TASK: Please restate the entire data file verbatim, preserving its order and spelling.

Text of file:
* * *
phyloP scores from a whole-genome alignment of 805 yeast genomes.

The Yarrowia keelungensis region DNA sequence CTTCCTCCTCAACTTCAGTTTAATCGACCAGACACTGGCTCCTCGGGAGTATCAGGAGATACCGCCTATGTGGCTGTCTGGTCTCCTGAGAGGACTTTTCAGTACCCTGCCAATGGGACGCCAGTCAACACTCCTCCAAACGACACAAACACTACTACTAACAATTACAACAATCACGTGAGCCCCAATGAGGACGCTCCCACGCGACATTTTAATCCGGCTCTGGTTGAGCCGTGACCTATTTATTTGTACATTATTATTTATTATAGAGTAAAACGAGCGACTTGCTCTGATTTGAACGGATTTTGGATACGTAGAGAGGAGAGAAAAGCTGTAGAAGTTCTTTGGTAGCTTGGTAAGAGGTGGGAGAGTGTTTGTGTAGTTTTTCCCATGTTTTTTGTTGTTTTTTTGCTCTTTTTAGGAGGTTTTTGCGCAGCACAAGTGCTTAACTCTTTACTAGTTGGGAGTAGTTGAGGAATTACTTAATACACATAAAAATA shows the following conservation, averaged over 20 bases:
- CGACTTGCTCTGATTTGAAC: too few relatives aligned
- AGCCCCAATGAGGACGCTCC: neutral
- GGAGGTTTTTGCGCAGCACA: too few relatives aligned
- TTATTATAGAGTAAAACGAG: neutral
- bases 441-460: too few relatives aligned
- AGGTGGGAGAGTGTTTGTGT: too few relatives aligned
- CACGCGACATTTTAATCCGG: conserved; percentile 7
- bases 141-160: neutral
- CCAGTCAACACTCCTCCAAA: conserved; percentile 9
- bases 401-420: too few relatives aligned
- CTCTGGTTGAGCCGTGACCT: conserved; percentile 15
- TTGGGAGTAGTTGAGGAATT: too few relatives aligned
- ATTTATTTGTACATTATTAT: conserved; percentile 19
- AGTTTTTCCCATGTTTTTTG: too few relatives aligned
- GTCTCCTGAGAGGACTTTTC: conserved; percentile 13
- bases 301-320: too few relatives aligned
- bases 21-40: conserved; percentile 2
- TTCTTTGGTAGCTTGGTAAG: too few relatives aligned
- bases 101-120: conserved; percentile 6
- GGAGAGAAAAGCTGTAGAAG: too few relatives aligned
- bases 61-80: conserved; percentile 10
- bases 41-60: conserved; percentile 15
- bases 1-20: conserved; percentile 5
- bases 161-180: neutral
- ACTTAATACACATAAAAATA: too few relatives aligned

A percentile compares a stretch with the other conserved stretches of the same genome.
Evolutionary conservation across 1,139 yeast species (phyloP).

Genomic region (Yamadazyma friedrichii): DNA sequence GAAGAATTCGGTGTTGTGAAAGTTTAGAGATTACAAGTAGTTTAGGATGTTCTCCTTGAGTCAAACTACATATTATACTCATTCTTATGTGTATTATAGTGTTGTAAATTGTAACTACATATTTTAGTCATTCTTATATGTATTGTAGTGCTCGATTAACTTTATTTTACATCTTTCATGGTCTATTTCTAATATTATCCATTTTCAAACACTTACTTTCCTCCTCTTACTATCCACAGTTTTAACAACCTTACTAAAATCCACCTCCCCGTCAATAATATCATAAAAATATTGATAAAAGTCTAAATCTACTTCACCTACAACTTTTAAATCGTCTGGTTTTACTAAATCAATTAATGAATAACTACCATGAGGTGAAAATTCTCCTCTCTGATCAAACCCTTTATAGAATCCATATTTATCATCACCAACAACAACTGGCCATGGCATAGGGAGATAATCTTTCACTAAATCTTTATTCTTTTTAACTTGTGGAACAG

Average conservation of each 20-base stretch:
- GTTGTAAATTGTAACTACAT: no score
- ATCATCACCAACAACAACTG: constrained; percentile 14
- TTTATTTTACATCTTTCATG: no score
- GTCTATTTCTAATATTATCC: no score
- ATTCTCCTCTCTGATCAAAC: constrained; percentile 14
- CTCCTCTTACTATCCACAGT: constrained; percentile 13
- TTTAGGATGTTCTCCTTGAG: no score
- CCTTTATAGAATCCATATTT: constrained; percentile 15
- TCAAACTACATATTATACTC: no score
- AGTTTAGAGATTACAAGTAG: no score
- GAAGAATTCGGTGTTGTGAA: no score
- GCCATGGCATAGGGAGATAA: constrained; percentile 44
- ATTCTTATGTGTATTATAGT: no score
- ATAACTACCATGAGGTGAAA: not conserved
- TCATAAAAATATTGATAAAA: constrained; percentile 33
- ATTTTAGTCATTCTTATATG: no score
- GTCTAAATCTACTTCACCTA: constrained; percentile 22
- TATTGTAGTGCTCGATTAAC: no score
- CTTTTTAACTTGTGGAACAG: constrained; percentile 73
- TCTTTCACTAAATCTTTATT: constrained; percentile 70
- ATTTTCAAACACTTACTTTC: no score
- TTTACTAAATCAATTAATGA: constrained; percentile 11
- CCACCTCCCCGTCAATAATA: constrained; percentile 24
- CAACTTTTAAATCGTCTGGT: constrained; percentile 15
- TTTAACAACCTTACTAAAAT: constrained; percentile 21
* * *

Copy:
phyloP scores from a whole-genome alignment of 805 yeast genomes.

The Yarrowia keelungensis region DNA sequence CTTCCTCCTCAACTTCAGTTTAATCGACCAGACACTGGCTCCTCGGGAGTATCAGGAGATACCGCCTATGTGGCTGTCTGGTCTCCTGAGAGGACTTTTCAGTACCCTGCCAATGGGACGCCAGTCAACACTCCTCCAAACGACACAAACACTACTACTAACAATTACAACAATCACGTGAGCCCCAATGAGGACGCTCCCACGCGACATTTTAATCCGGCTCTGGTTGAGCCGTGACCTATTTATTTGTACATTATTATTTATTATAGAGTAAAACGAGCGACTTGCTCTGATTTGAACGGATTTTGGATACGTAGAGAGGAGAGAAAAGCTGTAGAAGTTCTTTGGTAGCTTGGTAAGAGGTGGGAGAGTGTTTGTGTAGTTTTTCCCATGTTTTTTGTTGTTTTTTTGCTCTTTTTAGGAGGTTTTTGCGCAGCACAAGTGCTTAACTCTTTACTAGTTGGGAGTAGTTGAGGAATTACTTAATACACATAAAAATA shows the following conservation, averaged over 20 bases:
- CGACTTGCTCTGATTTGAAC: too few relatives aligned
- AGCCCCAATGAGGACGCTCC: neutral
- GGAGGTTTTTGCGCAGCACA: too few relatives aligned
- TTATTATAGAGTAAAACGAG: neutral
- bases 441-460: too few relatives aligned
- AGGTGGGAGAGTGTTTGTGT: too few relatives aligned
- CACGCGACATTTTAATCCGG: conserved; percentile 7
- bases 141-160: neutral
- CCAGTCAACACTCCTCCAAA: conserved; percentile 9
- bases 401-420: too few relatives aligned
- CTCTGGTTGAGCCGTGACCT: conserved; percentile 15
- TTGGGAGTAGTTGAGGAATT: too few relatives aligned
- ATTTATTTGTACATTATTAT: conserved; percentile 19
- AGTTTTTCCCATGTTTTTTG: too few relatives aligned
- GTCTCCTGAGAGGACTTTTC: conserved; percentile 13
- bases 301-320: too few relatives aligned
- bases 21-40: conserved; percentile 2
- TTCTTTGGTAGCTTGGTAAG: too few relatives aligned
- bases 101-120: conserved; percentile 6
- GGAGAGAAAAGCTGTAGAAG: too few relatives aligned
- bases 61-80: conserved; percentile 10
- bases 41-60: conserved; percentile 15
- bases 1-20: conserved; percentile 5
- bases 161-180: neutral
- ACTTAATACACATAAAAATA: too few relatives aligned

A percentile compares a stretch with the other conserved stretches of the same genome.
Evolutionary conservation across 1,139 yeast species (phyloP).

Genomic region (Yamadazyma friedrichii): DNA sequence GAAGAATTCGGTGTTGTGAAAGTTTAGAGATTACAAGTAGTTTAGGATGTTCTCCTTGAGTCAAACTACATATTATACTCATTCTTATGTGTATTATAGTGTTGTAAATTGTAACTACATATTTTAGTCATTCTTATATGTATTGTAGTGCTCGATTAACTTTATTTTACATCTTTCATGGTCTATTTCTAATATTATCCATTTTCAAACACTTACTTTCCTCCTCTTACTATCCACAGTTTTAACAACCTTACTAAAATCCACCTCCCCGTCAATAATATCATAAAAATATTGATAAAAGTCTAAATCTACTTCACCTACAACTTTTAAATCGTCTGGTTTTACTAAATCAATTAATGAATAACTACCATGAGGTGAAAATTCTCCTCTCTGATCAAACCCTTTATAGAATCCATATTTATCATCACCAACAACAACTGGCCATGGCATAGGGAGATAATCTTTCACTAAATCTTTATTCTTTTTAACTTGTGGAACAG

Average conservation of each 20-base stretch:
- GTTGTAAATTGTAACTACAT: no score
- ATCATCACCAACAACAACTG: constrained; percentile 14
- TTTATTTTACATCTTTCATG: no score
- GTCTATTTCTAATATTATCC: no score
- ATTCTCCTCTCTGATCAAAC: constrained; percentile 14
- CTCCTCTTACTATCCACAGT: constrained; percentile 13
- TTTAGGATGTTCTCCTTGAG: no score
- CCTTTATAGAATCCATATTT: constrained; percentile 15
- TCAAACTACATATTATACTC: no score
- AGTTTAGAGATTACAAGTAG: no score
- GAAGAATTCGGTGTTGTGAA: no score
- GCCATGGCATAGGGAGATAA: constrained; percentile 44
- ATTCTTATGTGTATTATAGT: no score
- ATAACTACCATGAGGTGAAA: not conserved
- TCATAAAAATATTGATAAAA: constrained; percentile 33
- ATTTTAGTCATTCTTATATG: no score
- GTCTAAATCTACTTCACCTA: constrained; percentile 22
- TATTGTAGTGCTCGATTAAC: no score
- CTTTTTAACTTGTGGAACAG: constrained; percentile 73
- TCTTTCACTAAATCTTTATT: constrained; percentile 70
- ATTTTCAAACACTTACTTTC: no score
- TTTACTAAATCAATTAATGA: constrained; percentile 11
- CCACCTCCCCGTCAATAATA: constrained; percentile 24
- CAACTTTTAAATCGTCTGGT: constrained; percentile 15
- TTTAACAACCTTACTAAAAT: constrained; percentile 21